Two new homes develops hit the market this week on either side of the city. Both small sites on brownfield locations in two of Dublin’s best suburbs, these new homes are changing the design and layout from those seen in the last property cycle. We take a look at these new schemes and ask whether they are the ideal format for the Irish home.
Townhouses: North and South
The two schemes in question are in Churchtown, Dublin 14 and Sutton Cross, Dublin 13. Although numerically adjacent, these are of course postcodes on opposite sides of the city. Sutton on the northside has stunning views of Howth and across Dublin Bay, while Churchtown is a well located southside suburb with good schools, green spaces and excellent connections. Both are highly sought after and recently deficient in new homes construction.
Warren Lodge, Sutton
This week Greg Kavannagh’s New Generation Homes launched Warren Lodge in Sutton Cross. The development features 9 new A2-rated homes on a former nursing home site. The site is everything with this development. Situated on the coast road overlooking Bull Island and Dublin Bay, the views are unprecedented.
And so are the finishes. High ceilings in the living rooms, contemporary kitchens with quartz worktops, en suite bathrooms, walk-in dressing rooms, landscaped gardens and high-tech heat pump central heating systems.
Of the 9 houses, four are situated at the front with uninterrupted sea views while the remaining 5 are at the rear of the site but are still high quality homes.
And they are all big. Betweeen 2,457 sq ft and 2,530 sq ft these are all 4-bedrooms with studies and ample living space. However, to fit this many houses onto a relatively small site – and to make them grand 4-bed homes with all the facilities – the developers have had to look skywards. Each of the houses at Warren Lodge are three-storey. While the height might take advantage of the gorgeous views from the bedrooms, it’s a long way to climb the stairs to bed at the end of a night.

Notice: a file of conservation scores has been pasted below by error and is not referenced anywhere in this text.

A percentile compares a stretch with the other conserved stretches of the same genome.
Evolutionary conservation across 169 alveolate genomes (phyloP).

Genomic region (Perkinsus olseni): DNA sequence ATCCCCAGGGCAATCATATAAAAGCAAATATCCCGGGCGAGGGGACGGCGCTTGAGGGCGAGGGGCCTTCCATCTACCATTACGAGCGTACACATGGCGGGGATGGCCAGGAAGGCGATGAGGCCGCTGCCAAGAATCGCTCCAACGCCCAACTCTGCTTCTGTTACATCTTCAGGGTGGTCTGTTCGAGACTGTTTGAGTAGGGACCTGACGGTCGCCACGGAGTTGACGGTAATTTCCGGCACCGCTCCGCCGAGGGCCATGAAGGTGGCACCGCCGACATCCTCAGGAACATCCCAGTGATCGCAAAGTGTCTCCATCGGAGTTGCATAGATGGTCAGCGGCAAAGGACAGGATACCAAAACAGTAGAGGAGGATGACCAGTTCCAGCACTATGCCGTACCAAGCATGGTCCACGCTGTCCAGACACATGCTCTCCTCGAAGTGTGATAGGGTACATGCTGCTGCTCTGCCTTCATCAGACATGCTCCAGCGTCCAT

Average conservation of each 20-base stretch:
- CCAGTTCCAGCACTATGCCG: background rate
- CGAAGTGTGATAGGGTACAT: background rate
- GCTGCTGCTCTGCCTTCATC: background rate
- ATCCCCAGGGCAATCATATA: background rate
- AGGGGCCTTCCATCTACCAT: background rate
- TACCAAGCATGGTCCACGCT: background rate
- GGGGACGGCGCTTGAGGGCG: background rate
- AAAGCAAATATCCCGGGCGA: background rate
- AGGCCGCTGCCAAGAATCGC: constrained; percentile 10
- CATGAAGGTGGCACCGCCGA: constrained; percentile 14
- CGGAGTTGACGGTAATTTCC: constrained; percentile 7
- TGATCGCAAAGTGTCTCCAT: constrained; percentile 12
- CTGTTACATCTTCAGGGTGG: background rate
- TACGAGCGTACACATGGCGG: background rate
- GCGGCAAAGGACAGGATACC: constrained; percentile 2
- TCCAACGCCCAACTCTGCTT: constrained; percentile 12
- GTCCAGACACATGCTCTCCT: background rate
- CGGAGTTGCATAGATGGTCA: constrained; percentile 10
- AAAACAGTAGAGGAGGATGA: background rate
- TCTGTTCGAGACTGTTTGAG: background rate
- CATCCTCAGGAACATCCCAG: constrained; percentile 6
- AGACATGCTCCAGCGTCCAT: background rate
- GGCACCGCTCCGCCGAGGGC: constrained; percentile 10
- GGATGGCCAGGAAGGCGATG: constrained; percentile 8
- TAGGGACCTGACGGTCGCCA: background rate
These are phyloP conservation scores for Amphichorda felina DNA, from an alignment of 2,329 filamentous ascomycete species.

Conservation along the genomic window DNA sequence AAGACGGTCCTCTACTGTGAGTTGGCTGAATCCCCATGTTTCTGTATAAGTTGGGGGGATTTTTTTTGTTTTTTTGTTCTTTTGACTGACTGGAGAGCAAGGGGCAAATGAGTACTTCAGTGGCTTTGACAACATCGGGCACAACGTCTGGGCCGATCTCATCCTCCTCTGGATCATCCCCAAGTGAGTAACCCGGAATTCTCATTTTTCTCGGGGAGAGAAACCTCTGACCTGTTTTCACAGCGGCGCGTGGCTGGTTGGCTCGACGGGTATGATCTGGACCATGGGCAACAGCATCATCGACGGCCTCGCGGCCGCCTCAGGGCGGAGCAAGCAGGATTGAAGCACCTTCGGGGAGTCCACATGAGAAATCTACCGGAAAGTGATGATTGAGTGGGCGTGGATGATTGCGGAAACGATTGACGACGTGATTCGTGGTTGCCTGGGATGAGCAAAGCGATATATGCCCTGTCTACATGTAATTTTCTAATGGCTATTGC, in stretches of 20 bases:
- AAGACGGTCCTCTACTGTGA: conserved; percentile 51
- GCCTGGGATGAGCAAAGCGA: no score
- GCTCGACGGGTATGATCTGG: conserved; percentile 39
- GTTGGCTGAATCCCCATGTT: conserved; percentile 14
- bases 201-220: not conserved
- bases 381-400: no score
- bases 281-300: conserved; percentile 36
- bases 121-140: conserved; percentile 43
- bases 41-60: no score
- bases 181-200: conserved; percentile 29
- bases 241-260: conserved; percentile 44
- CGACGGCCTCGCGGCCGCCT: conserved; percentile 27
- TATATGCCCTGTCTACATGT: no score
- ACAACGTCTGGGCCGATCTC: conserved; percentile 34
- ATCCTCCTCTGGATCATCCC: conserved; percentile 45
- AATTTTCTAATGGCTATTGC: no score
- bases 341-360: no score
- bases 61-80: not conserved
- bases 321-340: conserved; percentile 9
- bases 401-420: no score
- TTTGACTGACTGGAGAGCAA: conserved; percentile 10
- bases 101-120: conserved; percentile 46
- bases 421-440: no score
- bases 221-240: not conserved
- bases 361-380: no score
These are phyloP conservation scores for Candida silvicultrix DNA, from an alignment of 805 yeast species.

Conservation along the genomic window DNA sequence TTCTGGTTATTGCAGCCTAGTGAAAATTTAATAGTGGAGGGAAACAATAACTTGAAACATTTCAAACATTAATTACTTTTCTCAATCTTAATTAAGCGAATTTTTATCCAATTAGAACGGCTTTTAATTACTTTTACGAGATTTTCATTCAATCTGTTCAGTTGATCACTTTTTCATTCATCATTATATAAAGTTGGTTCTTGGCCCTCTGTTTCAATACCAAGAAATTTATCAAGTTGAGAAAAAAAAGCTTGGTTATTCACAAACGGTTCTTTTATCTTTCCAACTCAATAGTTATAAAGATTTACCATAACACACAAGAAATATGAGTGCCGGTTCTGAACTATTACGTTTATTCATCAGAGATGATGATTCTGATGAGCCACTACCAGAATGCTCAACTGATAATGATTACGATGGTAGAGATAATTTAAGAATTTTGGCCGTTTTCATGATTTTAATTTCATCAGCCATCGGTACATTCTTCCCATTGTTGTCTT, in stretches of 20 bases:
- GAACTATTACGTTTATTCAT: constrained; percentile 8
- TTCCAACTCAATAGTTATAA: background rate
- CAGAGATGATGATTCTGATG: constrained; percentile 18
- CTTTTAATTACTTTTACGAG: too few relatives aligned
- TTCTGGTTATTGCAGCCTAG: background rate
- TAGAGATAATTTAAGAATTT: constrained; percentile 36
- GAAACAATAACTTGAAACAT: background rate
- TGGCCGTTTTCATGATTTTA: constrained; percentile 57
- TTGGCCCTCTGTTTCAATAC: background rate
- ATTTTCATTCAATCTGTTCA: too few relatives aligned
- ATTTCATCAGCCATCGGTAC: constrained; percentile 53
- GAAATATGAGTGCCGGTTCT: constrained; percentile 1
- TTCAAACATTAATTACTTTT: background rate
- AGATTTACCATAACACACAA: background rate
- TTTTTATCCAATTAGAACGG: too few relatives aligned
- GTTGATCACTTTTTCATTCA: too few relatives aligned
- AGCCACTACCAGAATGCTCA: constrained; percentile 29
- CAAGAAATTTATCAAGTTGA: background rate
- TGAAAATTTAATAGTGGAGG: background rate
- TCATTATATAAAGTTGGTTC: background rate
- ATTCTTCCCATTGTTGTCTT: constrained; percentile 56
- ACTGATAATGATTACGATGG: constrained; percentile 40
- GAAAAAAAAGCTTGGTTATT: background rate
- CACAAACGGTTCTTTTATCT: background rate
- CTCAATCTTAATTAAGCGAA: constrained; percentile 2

Townhouses allow much more space to be created on a smaller site plan, however there are compromises. Plenty of stairs, disparate rooms, sometimes a lack of flow in the living spaces when many homeowners want single-level open-plan living space. In this case it also means very small gardens.
When you are spending between €830,000 and €930,000 on a family home you will probably want more than a postage stamp of grass, no matter the views out your front door.
On the other side of town, a former petrol-station site on the Upper Churchtown Road has been converted into 6 four-bedroom townhouses. This is a striking modern development with whitewashed walls and timber-cladding uppers. Inside are high quality finishes, Kube kitchens, solar panels and smart heating systems that makes these A2-rated homes.
Each home is an ample 1,950 sq ft over 3-storeys. However, building upwards has it’s downsides. Each floor is only just over 600 sq ft. That means the ground floor living room and kitchen is pretty small. And so is the garden, crammed into an L-shape between high walls.
Bedrooms 2, 3 and 4 are all on the first floor, but the fourth bedroom is more a study or closet. And finally the master suite is a decent 400 sq ft but you’re climbing to the second floor. Not great when you forgot something in your bedroom before leaving the house.
The master suite does feature a large rooftop terrace, but if you think you’re going to be strolling out for your morning cuppa in your dressing gown, make sure your neighbours aren’t doing the same – they all overlook one another rather uncomfortably.
If you think you’re going to be strolling out for your morning cuppa in your dressing gown, make sure your neighbours aren’t doing the same…